Let the automation habit take the strain of building you a much bigger pension pot than if you were login in and out doing it manually.
Are you financially, literate?
When it comes to money, making it, keeping it and growing it, do you know your arse from your elbow?
It’s nothing to be ashamed about. You were probably never taught it. But it is a thing to put right.
You might well know how to make decent money but keeping it is often our biggest weakness, never mind investing and growing it.
Do you understand terms like?
- Compound interest: interest on your interest compounding on your original sum.
- Diversification: not having all your eggs in one basket
- Do you know your freedom number? The amount of money you need to make work optional.
- Risk vs reward: higher returns usually mean higher risk
- Active vs passive investing
- Investing vs speculating: long-term vs short-term thinking
Understanding these and other financial terms will help demystify money and help you start planning your financial future. Avoiding the drift into financial stress and anxiety.
How to save for retirement in your 40s.
Saving in your 40s for retirement will involve taking several key steps. These include:
1. Set a clear retirement savings goal and ensure you are on track to meet it. This may involve using an online retirement calculator or working with a financial planner to assess your current situation and determine how much you will need to save each month to meet your goals.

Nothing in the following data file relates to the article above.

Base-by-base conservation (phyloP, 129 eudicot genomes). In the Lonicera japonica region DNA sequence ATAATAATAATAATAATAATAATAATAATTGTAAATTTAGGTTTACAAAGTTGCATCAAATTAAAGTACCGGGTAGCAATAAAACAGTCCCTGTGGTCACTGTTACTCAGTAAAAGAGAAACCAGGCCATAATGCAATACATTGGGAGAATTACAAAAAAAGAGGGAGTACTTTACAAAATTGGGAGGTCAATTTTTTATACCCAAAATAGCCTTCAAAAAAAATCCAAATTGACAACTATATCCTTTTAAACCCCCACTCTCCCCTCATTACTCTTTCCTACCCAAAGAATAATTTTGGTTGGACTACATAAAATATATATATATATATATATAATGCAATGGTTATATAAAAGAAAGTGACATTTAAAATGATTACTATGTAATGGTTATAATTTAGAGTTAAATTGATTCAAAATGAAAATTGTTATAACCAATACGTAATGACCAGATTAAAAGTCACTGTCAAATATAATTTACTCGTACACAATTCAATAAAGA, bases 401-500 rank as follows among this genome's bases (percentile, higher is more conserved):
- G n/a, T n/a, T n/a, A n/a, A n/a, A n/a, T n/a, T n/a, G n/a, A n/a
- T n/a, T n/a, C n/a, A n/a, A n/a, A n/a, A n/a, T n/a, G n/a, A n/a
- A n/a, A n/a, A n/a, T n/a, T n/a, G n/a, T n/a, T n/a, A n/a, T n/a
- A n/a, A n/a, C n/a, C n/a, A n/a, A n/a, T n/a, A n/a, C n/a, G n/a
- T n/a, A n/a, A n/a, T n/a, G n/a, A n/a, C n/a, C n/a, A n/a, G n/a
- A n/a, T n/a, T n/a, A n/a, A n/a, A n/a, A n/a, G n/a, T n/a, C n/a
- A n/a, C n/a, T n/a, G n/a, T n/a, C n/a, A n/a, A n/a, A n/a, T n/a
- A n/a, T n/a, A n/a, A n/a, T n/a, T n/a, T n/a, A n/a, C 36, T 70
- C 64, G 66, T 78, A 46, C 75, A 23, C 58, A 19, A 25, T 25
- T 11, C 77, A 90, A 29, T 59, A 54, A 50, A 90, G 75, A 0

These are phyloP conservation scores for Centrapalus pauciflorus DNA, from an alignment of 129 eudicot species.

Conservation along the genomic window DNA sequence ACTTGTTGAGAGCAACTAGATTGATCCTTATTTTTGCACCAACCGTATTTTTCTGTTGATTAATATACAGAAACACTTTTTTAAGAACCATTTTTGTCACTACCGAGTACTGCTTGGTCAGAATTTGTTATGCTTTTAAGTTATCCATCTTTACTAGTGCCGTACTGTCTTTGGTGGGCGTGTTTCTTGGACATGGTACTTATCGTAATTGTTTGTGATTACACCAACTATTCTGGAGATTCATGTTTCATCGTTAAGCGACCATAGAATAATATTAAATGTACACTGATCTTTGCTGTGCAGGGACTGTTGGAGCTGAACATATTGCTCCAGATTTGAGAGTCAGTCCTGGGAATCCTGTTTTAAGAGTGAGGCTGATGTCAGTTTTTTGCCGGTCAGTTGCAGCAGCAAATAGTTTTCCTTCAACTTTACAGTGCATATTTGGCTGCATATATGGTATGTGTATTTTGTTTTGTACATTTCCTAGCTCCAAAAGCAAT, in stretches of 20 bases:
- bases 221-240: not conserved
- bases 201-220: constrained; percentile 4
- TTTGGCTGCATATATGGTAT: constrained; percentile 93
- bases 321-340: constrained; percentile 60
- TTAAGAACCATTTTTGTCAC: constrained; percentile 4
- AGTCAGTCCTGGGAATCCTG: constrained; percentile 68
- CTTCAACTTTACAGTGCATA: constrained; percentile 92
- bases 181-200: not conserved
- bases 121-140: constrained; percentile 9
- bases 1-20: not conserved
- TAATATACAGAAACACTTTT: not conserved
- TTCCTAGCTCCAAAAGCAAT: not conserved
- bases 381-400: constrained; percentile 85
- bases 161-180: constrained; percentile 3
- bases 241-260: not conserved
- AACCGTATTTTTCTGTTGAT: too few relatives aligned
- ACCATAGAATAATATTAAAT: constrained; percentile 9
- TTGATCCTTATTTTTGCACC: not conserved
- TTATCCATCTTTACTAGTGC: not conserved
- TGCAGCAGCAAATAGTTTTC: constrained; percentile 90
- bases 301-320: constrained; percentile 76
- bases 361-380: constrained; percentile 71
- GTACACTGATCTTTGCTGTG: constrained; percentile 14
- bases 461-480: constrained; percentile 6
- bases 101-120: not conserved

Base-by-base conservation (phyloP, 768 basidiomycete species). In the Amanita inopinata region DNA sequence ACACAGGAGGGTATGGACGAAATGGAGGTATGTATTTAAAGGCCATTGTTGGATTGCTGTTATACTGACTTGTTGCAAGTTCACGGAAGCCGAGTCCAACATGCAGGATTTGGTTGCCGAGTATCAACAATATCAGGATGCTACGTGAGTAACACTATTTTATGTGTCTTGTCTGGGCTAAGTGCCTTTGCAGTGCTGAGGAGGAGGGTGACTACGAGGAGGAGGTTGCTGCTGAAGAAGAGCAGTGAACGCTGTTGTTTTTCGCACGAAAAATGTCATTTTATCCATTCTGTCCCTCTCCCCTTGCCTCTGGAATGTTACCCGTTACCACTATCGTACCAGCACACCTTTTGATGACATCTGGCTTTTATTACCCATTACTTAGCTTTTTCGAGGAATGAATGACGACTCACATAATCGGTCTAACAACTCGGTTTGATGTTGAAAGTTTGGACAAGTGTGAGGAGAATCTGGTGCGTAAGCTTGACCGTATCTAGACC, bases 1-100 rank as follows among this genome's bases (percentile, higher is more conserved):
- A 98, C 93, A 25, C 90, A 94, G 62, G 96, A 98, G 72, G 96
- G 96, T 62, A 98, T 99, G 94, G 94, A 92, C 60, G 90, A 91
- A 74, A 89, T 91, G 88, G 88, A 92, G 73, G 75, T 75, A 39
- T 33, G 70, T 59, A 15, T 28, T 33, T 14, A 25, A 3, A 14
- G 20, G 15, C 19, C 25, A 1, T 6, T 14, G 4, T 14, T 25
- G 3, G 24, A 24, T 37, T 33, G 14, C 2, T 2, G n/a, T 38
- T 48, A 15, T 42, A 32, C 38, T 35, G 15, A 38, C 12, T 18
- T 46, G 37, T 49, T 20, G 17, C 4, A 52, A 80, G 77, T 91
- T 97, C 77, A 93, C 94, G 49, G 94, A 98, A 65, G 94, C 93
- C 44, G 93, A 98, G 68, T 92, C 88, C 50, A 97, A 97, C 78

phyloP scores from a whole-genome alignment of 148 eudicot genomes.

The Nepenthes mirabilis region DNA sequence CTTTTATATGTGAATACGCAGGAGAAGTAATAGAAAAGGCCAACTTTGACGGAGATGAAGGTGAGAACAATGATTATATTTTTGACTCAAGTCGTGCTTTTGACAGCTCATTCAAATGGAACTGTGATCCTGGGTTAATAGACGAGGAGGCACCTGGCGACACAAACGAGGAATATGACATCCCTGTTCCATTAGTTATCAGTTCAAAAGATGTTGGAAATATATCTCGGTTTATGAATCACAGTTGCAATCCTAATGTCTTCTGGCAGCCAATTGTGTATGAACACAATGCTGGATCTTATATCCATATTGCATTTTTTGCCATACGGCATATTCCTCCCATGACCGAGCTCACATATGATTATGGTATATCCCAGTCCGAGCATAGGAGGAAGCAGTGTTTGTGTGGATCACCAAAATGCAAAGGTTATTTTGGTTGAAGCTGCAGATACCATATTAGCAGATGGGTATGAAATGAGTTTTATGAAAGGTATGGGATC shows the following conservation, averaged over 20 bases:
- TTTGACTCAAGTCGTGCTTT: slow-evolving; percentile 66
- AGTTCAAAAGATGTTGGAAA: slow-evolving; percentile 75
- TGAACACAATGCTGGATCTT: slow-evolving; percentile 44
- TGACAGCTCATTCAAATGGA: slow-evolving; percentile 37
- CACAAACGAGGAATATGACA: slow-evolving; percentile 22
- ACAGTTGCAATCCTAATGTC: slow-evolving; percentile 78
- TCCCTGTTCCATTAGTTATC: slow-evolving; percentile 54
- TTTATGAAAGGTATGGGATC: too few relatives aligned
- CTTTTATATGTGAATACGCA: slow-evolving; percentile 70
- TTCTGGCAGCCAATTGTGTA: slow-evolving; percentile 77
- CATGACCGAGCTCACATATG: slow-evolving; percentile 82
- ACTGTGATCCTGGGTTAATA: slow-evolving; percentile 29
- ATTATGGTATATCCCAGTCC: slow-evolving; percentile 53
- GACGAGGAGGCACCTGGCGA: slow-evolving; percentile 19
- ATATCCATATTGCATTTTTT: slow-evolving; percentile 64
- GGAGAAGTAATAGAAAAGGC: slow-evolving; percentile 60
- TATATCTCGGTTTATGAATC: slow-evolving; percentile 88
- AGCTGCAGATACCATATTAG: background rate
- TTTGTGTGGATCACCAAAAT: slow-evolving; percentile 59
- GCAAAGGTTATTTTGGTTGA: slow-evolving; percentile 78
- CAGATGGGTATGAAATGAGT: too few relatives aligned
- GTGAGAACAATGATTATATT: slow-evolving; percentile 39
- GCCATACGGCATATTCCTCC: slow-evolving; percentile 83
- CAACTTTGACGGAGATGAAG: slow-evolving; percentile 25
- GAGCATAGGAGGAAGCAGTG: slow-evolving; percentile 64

2. Review your current retirement savings plan and make adjustments as needed. This may involve increasing your monthly contributions or changing the mix of investments in your portfolio.
3. Automate your retirement savings to automatically contribute each month to your chosen retirement account. This will help to ensure that you are consistently saving and making progress toward your goals.
4. Creating a diversified portfolio that balances risk and reward, emphasising long-term investments such as stocks, mutual funds, and real estate. This can help to maximize your returns over the long term while minimizing the risk of loss in any given year.
5. Taking advantage of tax-advantaged saving and retirement accounts such as private and work-based pensions. These accounts allow you to save on a pre-tax basis, leading to significant tax savings over time.
6. Staying disciplined with your retirement savings plan and avoiding the temptation to withdraw funds for non-retirement purposes. This will help you maintain your long-term savings trajectory and ensure you can achieve a comfortable retirement in the future.
FAQ: Saving for retirement at 40
How to prepare for retirement in your 40s
There are a few key things to do to prepare for retirement in your 40s:
1. Start saving as early as possible. The more time you have to save, the more money you will have in retirement.
2. Contribute to a pension. These accounts allow you to save money on a pre-tax basis, which means you will pay less in taxes now and have more money to invest for retirement.
3. Save as much money as you can in short and long terms savings vehicles.
4. start investing in appreciating assets such as real estate, low cost index trackers and creating your own business.
5. Invest in strengthening your skills and experience.
What are the best ways to save for retirement at 40